We‘ve undertaken to assess the work directed at reducing unplanned teenage pregnancy; and to look at what else can be done to support young people at risk of pregnancy or who have a child very young. The Committee has considered the relationship between teenage pregnancy and poverty, examined the challenges to change in our most deprived communities, asked whether services are being effectively delivered, and tried to highlight those initiatives well regarded but perhaps unsung.

Regarding teenage mums, Anne Houston of Children 1st told us: ―Sometimes, they just hope that a baby will love them and that they can love it and…that will fill a bit of a gap‖. Clearly happiness, confidence and life opportunities, or the diminishment of some or all of these things, matter a good deal. There is a view that efforts to prevent teenage pregnancy should begin as early as possible, pre-school even; the most formative years for those children likely to go on to experience what are usually blandly termed ―poor outcomes‖ in their teens and into early adulthood. Such an approach sits well with the premium value that the Chief Medical Officer has placed upon early-years support and positive intervention.

The young mums who spoke to the Committee said sex education was too biologically focused and not enough about relationships. Research shows a correlation between quality sex education and use of contraception, delay of first sexual experience, and having fewer sexual partners. A head teacher told us: SP Paper 355 1 Session 4 (2013)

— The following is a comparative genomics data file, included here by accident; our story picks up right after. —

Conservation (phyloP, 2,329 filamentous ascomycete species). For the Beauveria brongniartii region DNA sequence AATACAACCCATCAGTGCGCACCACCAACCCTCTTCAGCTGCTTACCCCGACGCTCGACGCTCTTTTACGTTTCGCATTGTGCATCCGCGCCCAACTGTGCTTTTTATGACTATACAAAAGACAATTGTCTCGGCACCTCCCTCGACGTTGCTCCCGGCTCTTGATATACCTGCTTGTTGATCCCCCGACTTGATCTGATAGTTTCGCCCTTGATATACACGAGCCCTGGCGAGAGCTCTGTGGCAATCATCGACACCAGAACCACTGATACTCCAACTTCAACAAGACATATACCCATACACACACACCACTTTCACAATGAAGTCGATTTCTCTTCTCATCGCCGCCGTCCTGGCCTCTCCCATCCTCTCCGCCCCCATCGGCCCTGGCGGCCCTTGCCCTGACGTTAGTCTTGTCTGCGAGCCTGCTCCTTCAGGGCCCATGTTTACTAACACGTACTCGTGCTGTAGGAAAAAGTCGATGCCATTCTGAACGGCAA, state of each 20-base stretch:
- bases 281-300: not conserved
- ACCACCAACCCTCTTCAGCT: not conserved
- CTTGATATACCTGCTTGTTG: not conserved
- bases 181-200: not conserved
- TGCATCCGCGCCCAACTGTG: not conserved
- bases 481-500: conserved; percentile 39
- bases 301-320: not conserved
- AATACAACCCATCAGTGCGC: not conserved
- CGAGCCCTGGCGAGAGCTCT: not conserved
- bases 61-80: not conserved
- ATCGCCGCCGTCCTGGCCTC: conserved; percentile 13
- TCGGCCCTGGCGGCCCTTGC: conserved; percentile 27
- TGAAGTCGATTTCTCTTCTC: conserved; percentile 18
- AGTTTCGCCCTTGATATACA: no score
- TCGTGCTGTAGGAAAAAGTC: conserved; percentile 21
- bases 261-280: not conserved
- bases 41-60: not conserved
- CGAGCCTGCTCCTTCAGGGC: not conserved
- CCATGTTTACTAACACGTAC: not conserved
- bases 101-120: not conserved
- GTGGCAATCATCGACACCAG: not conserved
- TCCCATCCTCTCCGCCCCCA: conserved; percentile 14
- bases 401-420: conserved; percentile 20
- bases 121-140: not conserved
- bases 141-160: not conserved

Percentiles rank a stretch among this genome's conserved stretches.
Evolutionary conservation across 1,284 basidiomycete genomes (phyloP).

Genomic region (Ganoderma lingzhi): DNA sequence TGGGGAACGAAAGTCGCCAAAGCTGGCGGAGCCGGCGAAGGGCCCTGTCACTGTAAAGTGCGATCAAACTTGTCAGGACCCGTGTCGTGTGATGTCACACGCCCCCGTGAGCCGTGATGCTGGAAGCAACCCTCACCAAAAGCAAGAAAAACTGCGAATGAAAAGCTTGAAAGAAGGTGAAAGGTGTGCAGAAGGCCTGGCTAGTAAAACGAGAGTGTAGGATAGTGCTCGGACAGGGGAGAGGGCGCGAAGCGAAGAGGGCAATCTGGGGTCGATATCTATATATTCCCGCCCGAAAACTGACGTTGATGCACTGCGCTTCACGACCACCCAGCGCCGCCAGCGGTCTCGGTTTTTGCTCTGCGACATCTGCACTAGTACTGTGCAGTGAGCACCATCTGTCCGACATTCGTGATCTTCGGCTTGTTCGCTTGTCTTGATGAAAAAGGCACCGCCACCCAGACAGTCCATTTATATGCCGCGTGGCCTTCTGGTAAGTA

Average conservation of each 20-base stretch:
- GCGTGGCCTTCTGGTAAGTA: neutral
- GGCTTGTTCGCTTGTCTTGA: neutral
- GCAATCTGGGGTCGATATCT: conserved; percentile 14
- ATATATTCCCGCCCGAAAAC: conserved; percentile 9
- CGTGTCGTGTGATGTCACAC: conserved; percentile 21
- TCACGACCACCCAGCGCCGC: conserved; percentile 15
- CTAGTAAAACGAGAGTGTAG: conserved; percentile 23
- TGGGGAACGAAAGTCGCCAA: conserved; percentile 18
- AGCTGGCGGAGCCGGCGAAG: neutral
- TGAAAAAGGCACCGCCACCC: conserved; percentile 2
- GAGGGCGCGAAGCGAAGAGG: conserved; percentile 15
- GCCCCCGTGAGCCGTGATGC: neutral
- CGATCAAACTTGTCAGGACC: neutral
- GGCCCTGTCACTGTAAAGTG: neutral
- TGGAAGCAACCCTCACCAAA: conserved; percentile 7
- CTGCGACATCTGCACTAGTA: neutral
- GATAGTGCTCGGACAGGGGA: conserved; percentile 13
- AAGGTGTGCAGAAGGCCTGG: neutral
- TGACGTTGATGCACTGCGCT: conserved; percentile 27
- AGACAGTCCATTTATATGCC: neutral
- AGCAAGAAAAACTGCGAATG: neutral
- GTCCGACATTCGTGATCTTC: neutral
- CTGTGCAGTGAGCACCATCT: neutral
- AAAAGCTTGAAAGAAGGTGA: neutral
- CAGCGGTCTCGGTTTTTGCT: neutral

Health and Sport Committee, 5th Report, 2013 (Session 4) 2 ―Evidence points out that discussing sexuality and sexual health does not encourage promiscuity or early adoption of sexual behaviour – quite the opposite‖. Schools, health services and all those who engage with young people have a role here.

The Minister for Public Health said he wishes to see more shared ventures between health boards and local authorities in order to tackle teenage pregnancy across Scotland. The poet Emily Dickinson wrote: ―[a] mother is one to whom you hurry when you are troubled‖. The trouble with a good deal of the debate concerning teenage mothers – and indeed fathers – has been the hurried tendency to indulge in either moral admonishment or pessimism of the what-can-be-done sort. It needn‘t be so. Duncan McNeil Convener Health and Sport Committee

Health and Sport Committee, 5th Report, 2013 (Session 4) 3 The Committee reports to the Parliament as follows— INTRODUCTION 1. Scotland has a higher rate of teenage pregnancy than most other western European countries. Chart 1: Percentage of all live births to mothers under 20 years, Scotland and Western Europe, 2009 Source: The Scotland and European Health for All Database, Scottish Public Health Observatory, 2012. *2007 data; ** 2008 data 2. Although, as the report will go on to explore, high levels of teenage pregnancy are associated with deprivation and poverty, Scotland‘s high levels do not reflect its levels of poverty in relation to other western European countries.

Health and Sport Committee, 5th Report, 2013 (Session 4) 4 Chart 2: Percentage of total population living in households with less than 60% of median (disposable) income, 2009 Source: OECD Stats Library and the Scottish Government 3. While the Scotland-wide teenage pregnancy rate among the under 18 and under 20 age groups has seen a small but consistent decline in the period 2006- 2010, there has been little change in the rate of pregnancy in the under 16 age group.1 1 Scottish Parliament Information Centre. (2013) Teenage Pregnancy. SPICe Briefing 13/03. Available at: http://www.scottish.parliament.uk/ResearchBriefingsAndFactsheets/S4/SB_13-0 3.pdf [Accessed 1 May 2013].